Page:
Why hackers may be drawn to Binance’s BNB Smart Chain

Despite its name, the new EtherHiding attack vector that conceals malicious code in blockchain smart contracts is not primarily associated with Ethereum, according to cybersecurity analysts. EtherHiding has emerged as a method for hackers to hide malicious payloads within smart contracts, with the aim of distributing malware to unsuspecting victims. Interestingly, hackers have shown a preference for using Binance’s BNB Smart Chain for these attacks.

The appeal of BNB Smart Chain for hackers

One of the main reasons why hackers target BNB Smart Chain is its lower costs compared to Ethereum. Joe Green, a security researcher from CertiK, a blockchain security firm, explained that BNB Smart Chain’s handling fee is much cheaper than that of Ethereum:

“The handling fee of BSC is much cheaper than that of ETH, but the network stability and speed are the same because each update of JavaScript Payload is very cheap, meaning there’s no financial pressure.”

In other words, the lower transaction fees allow hackers to carry out their malicious activities without incurring significant costs. Furthermore, the stability and speed of the BNB Smart Chain are comparable to Ethereum, which makes it an attractive choice for hackers.

How EtherHiding attacks work

EtherHiding attacks typically begin with hackers compromising WordPress websites and injecting code that retrieves partial payloads embedded in Binance smart contracts. The attackers then replace the website’s front end with a fake update browser prompt. Once users click on the prompt, the JavaScript payload is pulled from the Binance blockchain. To evade detection, hackers frequently change the malware payloads and update website domains, ensuring that users unknowingly download fresh malware disguised as browser updates.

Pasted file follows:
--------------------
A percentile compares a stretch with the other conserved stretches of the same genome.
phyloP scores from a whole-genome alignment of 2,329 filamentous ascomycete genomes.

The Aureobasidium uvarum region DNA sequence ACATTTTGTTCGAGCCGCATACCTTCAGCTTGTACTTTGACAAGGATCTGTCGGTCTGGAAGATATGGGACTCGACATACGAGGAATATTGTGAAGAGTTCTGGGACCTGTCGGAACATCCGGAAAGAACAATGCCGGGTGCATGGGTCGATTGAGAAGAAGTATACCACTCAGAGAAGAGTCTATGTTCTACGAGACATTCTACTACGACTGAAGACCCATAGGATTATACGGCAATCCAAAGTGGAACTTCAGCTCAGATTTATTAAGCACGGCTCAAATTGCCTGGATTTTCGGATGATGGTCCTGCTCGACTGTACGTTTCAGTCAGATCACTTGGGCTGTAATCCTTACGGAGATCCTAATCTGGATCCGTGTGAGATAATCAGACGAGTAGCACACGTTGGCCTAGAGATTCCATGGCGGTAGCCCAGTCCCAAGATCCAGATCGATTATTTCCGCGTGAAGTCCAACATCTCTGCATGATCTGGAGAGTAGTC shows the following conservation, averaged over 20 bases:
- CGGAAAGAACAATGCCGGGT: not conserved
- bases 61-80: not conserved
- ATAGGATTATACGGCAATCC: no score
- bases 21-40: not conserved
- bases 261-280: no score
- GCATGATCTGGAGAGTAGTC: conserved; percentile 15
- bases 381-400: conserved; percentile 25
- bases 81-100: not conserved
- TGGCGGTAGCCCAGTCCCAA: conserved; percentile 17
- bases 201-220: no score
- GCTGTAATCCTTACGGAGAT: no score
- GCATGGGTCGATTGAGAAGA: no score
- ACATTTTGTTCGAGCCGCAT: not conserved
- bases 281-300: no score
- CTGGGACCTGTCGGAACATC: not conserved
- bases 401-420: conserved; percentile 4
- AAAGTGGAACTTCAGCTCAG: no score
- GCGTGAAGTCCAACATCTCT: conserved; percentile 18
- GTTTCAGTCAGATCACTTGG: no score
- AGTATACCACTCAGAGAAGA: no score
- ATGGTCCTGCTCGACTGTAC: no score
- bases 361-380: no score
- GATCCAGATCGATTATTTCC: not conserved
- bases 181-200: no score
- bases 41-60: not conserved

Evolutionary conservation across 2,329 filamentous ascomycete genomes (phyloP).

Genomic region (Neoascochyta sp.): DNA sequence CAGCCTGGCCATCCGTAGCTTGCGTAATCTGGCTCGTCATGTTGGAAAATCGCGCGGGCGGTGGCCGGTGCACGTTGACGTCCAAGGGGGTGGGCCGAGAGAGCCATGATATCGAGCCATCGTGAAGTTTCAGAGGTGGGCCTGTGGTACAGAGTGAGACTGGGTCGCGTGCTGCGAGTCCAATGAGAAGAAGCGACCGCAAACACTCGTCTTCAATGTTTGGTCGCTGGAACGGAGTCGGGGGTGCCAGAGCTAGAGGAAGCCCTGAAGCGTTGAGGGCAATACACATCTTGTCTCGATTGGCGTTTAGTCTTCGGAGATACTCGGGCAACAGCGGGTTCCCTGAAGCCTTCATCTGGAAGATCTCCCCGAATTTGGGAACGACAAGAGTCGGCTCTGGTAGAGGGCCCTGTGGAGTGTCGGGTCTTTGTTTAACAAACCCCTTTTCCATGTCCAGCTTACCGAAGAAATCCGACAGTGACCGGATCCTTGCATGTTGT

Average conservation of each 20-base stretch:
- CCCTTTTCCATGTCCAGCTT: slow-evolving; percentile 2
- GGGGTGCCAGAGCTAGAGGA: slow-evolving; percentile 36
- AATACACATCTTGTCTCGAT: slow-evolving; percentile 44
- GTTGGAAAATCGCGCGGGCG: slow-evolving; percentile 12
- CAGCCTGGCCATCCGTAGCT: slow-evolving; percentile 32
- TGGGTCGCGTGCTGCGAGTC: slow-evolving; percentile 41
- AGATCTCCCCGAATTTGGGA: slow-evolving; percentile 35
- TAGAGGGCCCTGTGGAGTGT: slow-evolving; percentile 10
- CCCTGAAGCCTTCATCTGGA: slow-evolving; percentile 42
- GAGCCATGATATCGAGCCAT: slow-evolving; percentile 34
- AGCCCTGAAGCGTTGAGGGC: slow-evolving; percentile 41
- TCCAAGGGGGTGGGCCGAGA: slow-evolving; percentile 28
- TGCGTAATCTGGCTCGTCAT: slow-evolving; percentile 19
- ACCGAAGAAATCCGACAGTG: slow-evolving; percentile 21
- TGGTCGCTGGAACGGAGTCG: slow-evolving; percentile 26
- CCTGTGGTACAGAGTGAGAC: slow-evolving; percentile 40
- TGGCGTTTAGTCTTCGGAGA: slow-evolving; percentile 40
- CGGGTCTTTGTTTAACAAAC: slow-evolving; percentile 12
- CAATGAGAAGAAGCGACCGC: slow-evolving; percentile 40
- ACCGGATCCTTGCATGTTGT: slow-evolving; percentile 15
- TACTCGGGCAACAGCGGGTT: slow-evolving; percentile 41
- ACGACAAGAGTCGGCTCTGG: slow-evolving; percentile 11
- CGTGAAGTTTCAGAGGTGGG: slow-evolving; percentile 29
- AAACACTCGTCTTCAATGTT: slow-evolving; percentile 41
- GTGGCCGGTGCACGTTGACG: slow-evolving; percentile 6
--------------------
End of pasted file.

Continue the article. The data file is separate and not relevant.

The dynamic nature of these attacks makes them difficult to detect and stop. Security researchers at Web3 analytics firm 0xScope believe that hackers may be turning to BNB Smart Chain to avoid the heightened security scrutiny that Ethereum currently faces. With systems like Infura’s IP address tracking for MetaMask transactions, hackers injecting malicious code into Ethereum smart contracts are at a higher risk of being discovered.

0xScope has recently traced the money flow between hacker addresses on both BNB Smart Chain and Ethereum. They identified key addresses linked to NFT marketplace OpenSea users and Copper custody services. The constant updating of payloads across 18 different hacker domains adds another layer of complexity to the EtherHiding scheme, making it more challenging to detect and mitigate.


The EtherHiding attack vector, despite its name, is not primarily associated with Ethereum. Hackers are increasingly choosing to exploit Binance’s BNB Smart Chain due to its lower costs and comparable network stability and speed. The ability to hide malicious payloads within smart contracts and distribute malware disguised as browser updates poses a significant threat to unsuspecting users. As hackers continue to evolve their tactics, it is crucial for individuals and organizations to stay vigilant and maintain robust security measures to protect against these attacks.

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